Why do neo-Malthusians behave this way? There are, I believe, three primary reasons. The first is given by Medawar; they cannot (or, charitably, will not) understand the dynamics of markets and technology. Today’s ratios and correlations are not destiny. The future is not a straight-line projection of the recent or current situation but the result of complex dynamical interactions among existing and unforeseen factors that are beyond our capacity to fully comprehend. This was the analytical failure of the original Malthus and his heirs continue to make it. In almost very case the neo-Malthusian argument is simplistic (“it’s obvious that… there is only so much…”) and does not survive analysis. When economists prove that a cherished policy like forced recycling wastes resources and damages the environment, the neo-Malthusians often react with ad hominem slurs.

Second, neo-Malthusians believe that they are smarter than the market or society as a whole. They cannot appreciate or accept that a largely self-directed system can properly price and allocate resources. So, for example, the Germans pour billions of Euros into a misconceived solar energy industry. We are busily reducing demand for real jobs by subsidizing putative green jobs and are almost certain to repeat Spain’s experience of destroying two jobs for each created in its subsidized solar industry.

Third, they fail to appreciate the potential of people to solve creatively and positively problems. If no one is smarter than you and you can’t see any other solution, then there can’t be one. As Simon pointed out, “The ultimate resource is people—skilled, spirited, and hopeful people who will exert their wills and imaginations for their own benefit, and so, inevitably, for the benefit of us all.” Better to ban soft drinks than to embrace the amazing potential of genetic engineering to produce better, more nutritious, less costly and, yes, more sustainable food sources. Restrictions on progress deny us the benefit of human creativity in exchange for the conceit of some poorly educated activist or bureaucrat.

We are on the way to imposing a fate similar to car buyers on people who buy light bulbs. In a few years the incandescent light bulb, invented or perfected by Thomas Edison in 1880, will, like heroin, be illegal to purchase and perhaps to possess. This will impose unnecessary costs on customers and the environment. Removing the incandescent bulb from the portfolio of lighting sources will increase lighting costs; there are several places in my home where light is needed very occasionally and it would take a few decades to amortize the additional cost of a compact fluorescent bulb. By anointing the CFL, the competitive pressures to improve them and to reduce their costs are reduced. CFLs are not an unmitigated environmental boon – they require more resources, including energy, to produce than do incandescent bulbs and they currently contain mercury which makes some people concerned about exposure in the event of breakage.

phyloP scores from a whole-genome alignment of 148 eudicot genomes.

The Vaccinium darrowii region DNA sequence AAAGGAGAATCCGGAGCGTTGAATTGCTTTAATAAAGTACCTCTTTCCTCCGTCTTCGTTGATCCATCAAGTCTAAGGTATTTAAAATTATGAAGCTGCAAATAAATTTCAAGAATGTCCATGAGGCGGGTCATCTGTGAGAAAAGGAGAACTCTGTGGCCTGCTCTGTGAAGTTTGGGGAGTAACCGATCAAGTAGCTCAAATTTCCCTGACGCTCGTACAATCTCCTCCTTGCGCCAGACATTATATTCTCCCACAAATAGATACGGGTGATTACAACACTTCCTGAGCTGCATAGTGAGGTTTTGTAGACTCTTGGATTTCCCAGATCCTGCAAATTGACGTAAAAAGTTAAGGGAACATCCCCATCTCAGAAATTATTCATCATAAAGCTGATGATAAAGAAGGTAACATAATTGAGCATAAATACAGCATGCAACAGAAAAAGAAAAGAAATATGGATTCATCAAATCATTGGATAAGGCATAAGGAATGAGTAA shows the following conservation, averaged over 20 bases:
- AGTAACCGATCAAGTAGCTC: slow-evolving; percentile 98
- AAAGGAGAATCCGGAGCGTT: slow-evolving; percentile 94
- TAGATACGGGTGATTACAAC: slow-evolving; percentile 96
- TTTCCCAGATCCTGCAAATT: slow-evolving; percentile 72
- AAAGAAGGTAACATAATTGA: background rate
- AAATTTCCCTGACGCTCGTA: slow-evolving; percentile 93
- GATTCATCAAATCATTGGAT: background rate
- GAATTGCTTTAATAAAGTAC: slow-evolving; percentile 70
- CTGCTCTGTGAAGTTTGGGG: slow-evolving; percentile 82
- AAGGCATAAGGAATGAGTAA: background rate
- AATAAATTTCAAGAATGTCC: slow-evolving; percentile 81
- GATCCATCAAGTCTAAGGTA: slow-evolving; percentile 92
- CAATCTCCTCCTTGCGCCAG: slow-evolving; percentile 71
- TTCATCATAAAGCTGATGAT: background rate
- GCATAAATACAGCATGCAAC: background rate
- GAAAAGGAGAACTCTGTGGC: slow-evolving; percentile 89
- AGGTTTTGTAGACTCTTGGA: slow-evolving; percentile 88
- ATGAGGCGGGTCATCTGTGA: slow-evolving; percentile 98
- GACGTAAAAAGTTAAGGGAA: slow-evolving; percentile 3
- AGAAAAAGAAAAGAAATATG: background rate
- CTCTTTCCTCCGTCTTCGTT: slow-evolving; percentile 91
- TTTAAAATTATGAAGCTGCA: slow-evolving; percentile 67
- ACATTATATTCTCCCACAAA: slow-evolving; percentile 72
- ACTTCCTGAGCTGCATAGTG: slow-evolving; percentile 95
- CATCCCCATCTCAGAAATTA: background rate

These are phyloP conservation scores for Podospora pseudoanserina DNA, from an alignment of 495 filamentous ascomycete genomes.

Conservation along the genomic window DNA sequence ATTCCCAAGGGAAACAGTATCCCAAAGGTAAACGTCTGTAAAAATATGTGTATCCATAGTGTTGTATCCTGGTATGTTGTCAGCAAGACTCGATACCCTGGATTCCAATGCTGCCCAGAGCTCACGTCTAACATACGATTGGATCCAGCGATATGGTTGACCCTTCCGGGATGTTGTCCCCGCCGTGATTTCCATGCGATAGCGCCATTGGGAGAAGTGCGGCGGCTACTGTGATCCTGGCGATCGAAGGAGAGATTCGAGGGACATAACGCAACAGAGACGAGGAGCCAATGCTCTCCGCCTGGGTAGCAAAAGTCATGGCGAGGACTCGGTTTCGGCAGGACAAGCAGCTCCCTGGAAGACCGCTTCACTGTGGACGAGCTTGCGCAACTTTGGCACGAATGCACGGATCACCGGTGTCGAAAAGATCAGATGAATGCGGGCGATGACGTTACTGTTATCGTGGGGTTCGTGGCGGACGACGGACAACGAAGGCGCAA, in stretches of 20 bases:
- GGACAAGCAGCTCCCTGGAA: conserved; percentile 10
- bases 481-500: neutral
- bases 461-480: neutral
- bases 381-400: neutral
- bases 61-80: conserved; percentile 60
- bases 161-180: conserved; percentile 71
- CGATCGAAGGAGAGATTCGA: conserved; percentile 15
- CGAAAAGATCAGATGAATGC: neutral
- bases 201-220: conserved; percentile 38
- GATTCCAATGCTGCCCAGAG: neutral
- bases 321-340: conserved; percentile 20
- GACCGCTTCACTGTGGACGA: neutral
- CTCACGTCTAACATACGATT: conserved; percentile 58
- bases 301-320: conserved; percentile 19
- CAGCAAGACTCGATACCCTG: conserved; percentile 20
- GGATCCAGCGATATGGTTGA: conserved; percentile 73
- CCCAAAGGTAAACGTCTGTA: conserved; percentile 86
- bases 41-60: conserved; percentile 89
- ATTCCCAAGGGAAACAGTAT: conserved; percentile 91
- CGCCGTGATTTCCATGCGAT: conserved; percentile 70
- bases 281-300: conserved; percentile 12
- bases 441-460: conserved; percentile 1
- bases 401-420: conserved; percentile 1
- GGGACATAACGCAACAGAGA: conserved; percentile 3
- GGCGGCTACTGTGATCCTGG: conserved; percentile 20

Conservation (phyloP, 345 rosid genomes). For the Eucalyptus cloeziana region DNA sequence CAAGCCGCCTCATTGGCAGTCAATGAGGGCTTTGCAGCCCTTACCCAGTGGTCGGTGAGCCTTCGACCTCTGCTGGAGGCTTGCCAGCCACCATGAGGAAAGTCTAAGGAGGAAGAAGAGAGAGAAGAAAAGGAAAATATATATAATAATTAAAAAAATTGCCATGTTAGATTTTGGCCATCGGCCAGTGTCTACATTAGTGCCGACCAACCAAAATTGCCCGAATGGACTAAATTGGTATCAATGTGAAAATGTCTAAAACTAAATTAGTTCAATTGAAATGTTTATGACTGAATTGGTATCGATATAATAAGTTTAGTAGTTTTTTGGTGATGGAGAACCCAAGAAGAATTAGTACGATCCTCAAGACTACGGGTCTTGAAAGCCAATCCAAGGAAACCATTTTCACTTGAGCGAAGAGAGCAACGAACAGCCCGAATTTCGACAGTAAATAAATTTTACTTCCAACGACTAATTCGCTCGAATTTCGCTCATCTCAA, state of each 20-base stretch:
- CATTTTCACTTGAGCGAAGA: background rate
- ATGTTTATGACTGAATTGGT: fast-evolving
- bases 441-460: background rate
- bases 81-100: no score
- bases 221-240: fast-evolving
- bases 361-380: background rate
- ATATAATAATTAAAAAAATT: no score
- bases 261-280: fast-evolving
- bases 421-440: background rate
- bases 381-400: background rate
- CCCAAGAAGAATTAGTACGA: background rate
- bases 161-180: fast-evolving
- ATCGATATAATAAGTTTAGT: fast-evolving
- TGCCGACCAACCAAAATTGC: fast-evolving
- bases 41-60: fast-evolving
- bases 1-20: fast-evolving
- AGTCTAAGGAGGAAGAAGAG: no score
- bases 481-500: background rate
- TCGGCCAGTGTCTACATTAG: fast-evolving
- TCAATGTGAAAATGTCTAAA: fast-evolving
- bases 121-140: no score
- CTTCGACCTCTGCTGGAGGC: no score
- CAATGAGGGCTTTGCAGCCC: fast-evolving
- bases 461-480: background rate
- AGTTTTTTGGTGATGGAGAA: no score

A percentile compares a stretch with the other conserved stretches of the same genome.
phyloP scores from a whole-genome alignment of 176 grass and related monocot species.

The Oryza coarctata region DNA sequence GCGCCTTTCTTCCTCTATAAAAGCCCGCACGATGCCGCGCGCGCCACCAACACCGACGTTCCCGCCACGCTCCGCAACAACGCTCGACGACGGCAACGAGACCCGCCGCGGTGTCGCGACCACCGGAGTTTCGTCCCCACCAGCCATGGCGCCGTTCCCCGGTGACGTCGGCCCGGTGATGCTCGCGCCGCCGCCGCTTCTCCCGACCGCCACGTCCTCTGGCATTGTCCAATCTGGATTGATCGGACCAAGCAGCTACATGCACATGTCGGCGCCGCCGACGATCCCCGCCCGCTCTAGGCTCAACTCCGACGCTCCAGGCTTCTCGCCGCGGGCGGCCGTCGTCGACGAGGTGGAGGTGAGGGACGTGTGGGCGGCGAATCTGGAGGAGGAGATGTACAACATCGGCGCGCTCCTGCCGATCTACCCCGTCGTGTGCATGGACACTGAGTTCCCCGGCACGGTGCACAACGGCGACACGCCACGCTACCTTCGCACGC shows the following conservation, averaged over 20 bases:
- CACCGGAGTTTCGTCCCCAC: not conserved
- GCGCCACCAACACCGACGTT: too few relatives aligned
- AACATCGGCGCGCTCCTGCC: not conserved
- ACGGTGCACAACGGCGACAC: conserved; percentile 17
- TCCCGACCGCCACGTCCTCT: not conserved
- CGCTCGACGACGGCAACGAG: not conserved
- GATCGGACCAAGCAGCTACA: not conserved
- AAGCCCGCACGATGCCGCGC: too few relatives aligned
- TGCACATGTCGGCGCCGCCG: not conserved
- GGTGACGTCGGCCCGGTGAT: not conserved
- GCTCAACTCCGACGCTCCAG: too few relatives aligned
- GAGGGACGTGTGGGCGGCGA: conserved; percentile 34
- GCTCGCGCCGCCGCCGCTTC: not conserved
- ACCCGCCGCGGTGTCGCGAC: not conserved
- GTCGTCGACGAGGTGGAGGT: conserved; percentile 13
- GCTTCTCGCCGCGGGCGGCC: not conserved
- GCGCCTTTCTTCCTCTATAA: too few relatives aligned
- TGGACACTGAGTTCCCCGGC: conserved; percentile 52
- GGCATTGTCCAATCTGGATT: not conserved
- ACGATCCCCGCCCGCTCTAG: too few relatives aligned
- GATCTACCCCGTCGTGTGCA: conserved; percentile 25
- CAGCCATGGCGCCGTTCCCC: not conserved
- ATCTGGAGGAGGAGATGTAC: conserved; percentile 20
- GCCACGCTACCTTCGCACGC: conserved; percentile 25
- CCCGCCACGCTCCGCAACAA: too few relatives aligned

The mercury fear may be allayed by the development of solid-state light sources such as LEDs that are on the horizon. But LEDs are so efficient that they will likely stimulate greatly the demand for electricity. As reported in a recent Economist story, research by Jeff Tsao of Sandia National Laboratories published in the Journal of Physics D: Applied Physics found that if the real price of electricity remains constant, the number of megalumen-hours consumed by the average person will rise tenfold, from 20 to 202 and require twice the quantity of electricity to operate.

How can this happen? As any economist will tell you, decisions are made on the margin. A person consumes a lighting program defined by the rate of lighting (lumens), volume (square footage illuminated) and duration  (hours of illumination) and as the marginal cost of expanding that program decreases relative to other goods, that person will increase their consumption of light.

In the end we, and perhaps even the neo-Malthusians, will see the light. I, however, am not waiting for the LED to supplant the CFL but instead am depending on old-fashioned economic phenomena of incentives and trade to keep me supplied with evil incandescent bulbs. I am very sure that the Mohawk Indians or someone like them will soon branch out from selling over-taxed cigarettes and enter the incandescent lighting business.

Posted by Bob